5. Finally, we refer to the considerable number of escapes and ‘walkaways' from Napa State Hospital as reported in the brief, later incorporated into the return, by the intervenor, the superior court,1 and in particular by the number of those deemed dangerous to themselves or to others. In the face of this record, we understand why the medical director himself agrees to the jurisdiction of the court, and why the district attorney is concerned about the safety of the People, especially of the county in which the hospital is situated. We conclude that section 1026, by its reference to the confinement, confers jurisdiction on the superior court to make effective the confinement of patients who have been found not guilty by reason of insanity.
As we have said, all of the parties desire a ruling on the matter of jurisdiction. This made, the court's order is to be sustained. But the determination of what to do with the patient is not a final one. He has not chosen, because of his challenge to the jurisdiction, to seek modification of the order. It is not suitable for us to suggest what remedies petitioner may seek, or what accommodation may be made between the requirements of security and those of rehabilitation. It is enough in this proceeding to decide the single question of the power of the court.
The petition for writ of habeas corpus is denied and the order to show cause is discharged.
1. ‘Napa State Hospital currently has a population of approximately 2400. This population has increased from a low of approximately 1500 during the first part of 1972. On any given day there are approximately 300 to 500 Napa State Hospital patients walking around on the grounds. During the time period of March 1, 1970 through December 31, 1970, there was a total of approximately 979 unauthorized absences. From January 1, 1971 through December 31, 1971, the total of unauthorized absences or attempts numbered approximately 1516. During the calendar year 1970 a total of 282 teletypes were sent on walkaways or escapees. Of this total 119 were classified by NSH as being a danger to themselves or others. During the calendar year 1971 the total number of escapees or walkaways where teletypes were sent numbered 452. Of this total, 246 were classified by NSH as being a danger to themselves or others. During the time period January 1972 through June 1972, a total of 449 escapees had teletypes sent on them. Of this total 228 had NSH designation as being a danger to themselves or others. A few cases in point:‘(1) July 1972 a man who was charged with armed robbery and was subsequently placed in Napa State Hospital received a grounds privilege pass. This subject was Ray R. Mayorga. This subject is still at large.‘(2) In April and again in May, 1971 a subject walked away from Napa State Hospital who had a past history of threatening the life of of President Nixon and the Vice President of the United States. Our records show that in November, 1971 this subject had escaped or walked away again.‘(3) A patient by the name of Richard Tevis, even though he had a past history of rape and stolen automobile, left NSH, stole a car, drove to Santa Cruz County, picked up a woman, attempted to forcibly rape her, had an automobile accident, and the female victim was killed.‘(4) Just recently, a group of patients on leave from NSH stole a vehicle, drove to an adjoining county, had an automobile accident where a number of the patients were killed, as well as innocent victims being killed.’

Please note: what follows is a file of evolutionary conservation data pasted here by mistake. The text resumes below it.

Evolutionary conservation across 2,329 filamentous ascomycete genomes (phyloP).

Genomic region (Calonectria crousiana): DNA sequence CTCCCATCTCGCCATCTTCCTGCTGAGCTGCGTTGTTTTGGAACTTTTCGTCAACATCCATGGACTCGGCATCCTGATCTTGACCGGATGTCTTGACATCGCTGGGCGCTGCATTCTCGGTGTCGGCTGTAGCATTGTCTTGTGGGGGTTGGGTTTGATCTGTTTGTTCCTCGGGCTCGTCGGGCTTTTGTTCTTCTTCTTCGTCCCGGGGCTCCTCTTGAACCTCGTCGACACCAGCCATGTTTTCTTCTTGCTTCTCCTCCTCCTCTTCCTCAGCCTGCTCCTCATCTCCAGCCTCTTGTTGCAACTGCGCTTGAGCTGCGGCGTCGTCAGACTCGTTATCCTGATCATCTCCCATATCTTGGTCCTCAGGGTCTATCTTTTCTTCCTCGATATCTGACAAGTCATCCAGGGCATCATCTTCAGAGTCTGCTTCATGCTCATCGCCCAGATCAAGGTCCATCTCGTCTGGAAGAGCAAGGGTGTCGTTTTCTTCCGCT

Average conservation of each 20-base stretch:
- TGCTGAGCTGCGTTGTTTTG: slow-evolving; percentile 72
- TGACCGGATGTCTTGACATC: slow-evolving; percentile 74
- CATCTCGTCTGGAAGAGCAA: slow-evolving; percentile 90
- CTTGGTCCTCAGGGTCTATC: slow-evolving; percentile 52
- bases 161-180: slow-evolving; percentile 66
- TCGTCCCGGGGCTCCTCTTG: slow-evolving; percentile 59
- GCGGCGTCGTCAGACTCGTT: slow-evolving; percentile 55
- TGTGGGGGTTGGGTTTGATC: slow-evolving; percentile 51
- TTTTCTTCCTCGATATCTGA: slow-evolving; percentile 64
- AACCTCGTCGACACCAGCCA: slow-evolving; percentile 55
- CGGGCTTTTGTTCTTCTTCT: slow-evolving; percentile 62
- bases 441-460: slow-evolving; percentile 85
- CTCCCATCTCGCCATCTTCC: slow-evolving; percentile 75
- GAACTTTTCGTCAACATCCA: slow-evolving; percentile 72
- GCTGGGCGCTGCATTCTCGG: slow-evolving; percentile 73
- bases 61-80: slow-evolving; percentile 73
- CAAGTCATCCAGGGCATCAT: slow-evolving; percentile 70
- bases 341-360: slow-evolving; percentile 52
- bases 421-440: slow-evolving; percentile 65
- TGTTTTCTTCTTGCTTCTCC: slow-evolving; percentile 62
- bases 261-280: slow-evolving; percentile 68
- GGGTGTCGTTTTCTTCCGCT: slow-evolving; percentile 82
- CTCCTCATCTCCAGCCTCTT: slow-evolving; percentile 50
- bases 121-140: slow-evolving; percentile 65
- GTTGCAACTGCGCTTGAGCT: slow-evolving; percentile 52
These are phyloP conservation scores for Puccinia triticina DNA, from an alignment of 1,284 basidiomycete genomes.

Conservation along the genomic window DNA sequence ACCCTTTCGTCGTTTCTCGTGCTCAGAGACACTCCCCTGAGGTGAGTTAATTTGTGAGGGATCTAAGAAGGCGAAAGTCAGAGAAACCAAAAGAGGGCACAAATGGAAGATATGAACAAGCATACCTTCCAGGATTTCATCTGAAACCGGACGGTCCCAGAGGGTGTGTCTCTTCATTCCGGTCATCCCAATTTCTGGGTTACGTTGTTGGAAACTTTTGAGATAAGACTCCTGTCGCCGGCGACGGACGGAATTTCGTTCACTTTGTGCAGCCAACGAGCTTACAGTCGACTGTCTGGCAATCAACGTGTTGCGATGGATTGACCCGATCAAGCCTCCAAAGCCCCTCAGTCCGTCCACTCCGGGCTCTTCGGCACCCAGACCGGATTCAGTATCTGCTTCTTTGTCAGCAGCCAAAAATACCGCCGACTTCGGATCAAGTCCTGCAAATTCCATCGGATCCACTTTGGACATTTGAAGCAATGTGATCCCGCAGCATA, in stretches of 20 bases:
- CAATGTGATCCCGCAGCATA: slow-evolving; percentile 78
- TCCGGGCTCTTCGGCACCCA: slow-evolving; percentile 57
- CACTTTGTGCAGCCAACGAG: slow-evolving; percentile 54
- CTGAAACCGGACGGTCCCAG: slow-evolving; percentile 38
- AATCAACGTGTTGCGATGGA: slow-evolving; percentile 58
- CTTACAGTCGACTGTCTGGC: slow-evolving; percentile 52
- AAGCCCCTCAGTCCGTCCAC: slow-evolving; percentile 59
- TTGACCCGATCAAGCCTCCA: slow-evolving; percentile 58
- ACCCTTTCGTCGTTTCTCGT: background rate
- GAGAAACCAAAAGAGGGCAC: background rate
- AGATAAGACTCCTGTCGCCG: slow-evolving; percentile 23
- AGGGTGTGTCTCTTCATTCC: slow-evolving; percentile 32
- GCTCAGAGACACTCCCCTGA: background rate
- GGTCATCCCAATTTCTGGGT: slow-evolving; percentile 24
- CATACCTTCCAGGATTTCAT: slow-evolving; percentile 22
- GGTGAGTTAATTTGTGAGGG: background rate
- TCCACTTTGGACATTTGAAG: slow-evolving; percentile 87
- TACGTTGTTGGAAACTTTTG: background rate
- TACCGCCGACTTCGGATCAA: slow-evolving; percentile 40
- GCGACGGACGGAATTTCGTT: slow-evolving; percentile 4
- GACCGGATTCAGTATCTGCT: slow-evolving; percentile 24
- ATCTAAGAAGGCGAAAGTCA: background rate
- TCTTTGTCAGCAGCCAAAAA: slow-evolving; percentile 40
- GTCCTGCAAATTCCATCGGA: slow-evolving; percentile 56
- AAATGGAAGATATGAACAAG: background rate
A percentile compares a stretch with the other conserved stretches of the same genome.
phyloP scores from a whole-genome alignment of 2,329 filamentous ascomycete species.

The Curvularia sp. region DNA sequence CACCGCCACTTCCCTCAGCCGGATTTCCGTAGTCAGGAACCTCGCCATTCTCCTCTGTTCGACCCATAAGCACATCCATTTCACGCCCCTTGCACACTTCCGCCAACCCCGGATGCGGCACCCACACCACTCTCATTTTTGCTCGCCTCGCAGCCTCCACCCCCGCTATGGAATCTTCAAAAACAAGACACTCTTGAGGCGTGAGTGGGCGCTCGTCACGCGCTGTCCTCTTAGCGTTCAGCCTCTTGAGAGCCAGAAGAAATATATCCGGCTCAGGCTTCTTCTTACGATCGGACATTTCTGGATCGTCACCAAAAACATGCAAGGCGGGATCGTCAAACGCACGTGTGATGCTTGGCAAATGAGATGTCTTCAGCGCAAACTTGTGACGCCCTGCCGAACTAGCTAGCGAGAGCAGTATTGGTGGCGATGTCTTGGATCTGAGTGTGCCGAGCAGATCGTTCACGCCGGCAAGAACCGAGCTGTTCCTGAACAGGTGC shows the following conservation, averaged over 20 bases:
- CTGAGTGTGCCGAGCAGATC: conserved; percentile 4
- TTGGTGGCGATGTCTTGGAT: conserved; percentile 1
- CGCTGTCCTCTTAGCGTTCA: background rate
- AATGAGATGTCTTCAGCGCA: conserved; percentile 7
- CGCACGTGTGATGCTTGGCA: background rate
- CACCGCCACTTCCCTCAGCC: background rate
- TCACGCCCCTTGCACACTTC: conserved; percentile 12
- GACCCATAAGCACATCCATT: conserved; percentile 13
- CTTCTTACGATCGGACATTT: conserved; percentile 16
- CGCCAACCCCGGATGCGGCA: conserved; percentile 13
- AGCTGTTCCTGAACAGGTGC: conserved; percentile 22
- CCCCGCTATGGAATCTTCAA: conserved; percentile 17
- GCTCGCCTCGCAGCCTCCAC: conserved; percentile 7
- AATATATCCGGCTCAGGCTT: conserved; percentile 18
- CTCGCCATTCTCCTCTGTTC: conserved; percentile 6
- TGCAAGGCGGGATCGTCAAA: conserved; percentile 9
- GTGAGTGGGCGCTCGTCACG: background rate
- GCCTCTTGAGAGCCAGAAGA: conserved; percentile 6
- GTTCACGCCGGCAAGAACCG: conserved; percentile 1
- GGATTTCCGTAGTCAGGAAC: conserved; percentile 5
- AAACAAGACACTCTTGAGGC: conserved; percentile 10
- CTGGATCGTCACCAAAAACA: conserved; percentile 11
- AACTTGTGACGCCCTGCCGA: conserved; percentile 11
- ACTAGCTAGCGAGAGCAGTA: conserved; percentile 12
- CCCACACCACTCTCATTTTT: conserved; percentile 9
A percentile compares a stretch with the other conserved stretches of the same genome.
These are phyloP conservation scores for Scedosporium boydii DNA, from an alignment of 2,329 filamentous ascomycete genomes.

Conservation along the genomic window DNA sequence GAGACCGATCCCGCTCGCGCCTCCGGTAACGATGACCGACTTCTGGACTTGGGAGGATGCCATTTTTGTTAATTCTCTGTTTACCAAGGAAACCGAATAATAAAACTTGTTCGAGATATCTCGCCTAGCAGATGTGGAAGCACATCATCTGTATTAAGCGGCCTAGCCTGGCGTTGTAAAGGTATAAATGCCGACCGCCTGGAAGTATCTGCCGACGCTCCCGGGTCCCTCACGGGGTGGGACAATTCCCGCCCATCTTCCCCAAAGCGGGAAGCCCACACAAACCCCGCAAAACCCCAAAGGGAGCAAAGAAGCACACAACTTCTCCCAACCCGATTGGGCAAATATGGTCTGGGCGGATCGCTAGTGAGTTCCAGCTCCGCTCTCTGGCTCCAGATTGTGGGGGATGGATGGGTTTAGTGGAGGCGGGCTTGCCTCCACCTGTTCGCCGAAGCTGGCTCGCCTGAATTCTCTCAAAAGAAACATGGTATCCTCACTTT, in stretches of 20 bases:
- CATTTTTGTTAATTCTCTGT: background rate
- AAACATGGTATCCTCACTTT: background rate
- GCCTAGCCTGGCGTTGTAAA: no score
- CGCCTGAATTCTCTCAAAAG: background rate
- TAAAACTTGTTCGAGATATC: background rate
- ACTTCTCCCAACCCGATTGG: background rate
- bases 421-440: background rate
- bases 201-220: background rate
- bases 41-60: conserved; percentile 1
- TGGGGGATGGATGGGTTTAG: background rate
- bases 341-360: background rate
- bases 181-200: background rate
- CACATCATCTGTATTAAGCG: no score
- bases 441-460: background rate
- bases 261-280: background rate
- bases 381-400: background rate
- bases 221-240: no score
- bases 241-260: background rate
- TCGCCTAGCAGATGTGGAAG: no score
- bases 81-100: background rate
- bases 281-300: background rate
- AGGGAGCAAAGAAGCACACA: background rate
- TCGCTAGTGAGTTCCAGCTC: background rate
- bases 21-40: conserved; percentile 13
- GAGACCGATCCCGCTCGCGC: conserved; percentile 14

DEVINE, Presiding Justice.
RATTIGAN and BRAY,* JJ., concur.